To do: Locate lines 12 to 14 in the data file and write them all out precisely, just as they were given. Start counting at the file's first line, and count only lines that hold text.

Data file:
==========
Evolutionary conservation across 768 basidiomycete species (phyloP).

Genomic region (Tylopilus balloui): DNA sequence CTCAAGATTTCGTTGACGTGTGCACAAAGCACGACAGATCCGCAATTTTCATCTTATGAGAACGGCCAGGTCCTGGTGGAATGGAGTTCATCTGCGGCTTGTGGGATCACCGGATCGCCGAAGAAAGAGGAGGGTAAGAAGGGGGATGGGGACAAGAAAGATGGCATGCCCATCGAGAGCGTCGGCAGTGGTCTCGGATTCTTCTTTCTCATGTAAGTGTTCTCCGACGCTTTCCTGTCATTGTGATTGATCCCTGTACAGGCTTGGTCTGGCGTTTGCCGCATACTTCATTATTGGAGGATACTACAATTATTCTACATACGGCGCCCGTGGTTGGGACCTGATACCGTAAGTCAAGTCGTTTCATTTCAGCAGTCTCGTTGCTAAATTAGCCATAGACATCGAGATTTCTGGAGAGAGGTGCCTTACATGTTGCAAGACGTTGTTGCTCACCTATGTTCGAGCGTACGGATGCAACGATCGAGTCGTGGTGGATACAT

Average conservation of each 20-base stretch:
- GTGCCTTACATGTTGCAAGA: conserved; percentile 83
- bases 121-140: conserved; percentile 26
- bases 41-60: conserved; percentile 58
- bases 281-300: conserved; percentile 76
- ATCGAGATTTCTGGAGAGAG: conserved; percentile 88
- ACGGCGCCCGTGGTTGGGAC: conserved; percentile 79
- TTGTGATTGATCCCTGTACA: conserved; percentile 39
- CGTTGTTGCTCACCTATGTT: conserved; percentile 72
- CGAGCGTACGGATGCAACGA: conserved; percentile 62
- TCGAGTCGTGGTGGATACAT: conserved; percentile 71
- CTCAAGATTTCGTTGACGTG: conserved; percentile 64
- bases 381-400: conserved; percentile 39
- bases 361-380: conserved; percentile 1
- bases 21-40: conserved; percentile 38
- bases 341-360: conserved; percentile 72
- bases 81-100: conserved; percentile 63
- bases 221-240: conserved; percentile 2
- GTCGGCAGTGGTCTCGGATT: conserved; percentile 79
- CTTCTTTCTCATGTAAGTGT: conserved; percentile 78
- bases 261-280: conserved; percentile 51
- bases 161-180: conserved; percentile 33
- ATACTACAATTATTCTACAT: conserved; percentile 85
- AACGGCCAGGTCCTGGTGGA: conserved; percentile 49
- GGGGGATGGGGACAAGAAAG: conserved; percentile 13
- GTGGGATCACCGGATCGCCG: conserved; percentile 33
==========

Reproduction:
- CGAGCGTACGGATGCAACGA: conserved; percentile 62
- TCGAGTCGTGGTGGATACAT: conserved; percentile 71
- CTCAAGATTTCGTTGACGTG: conserved; percentile 64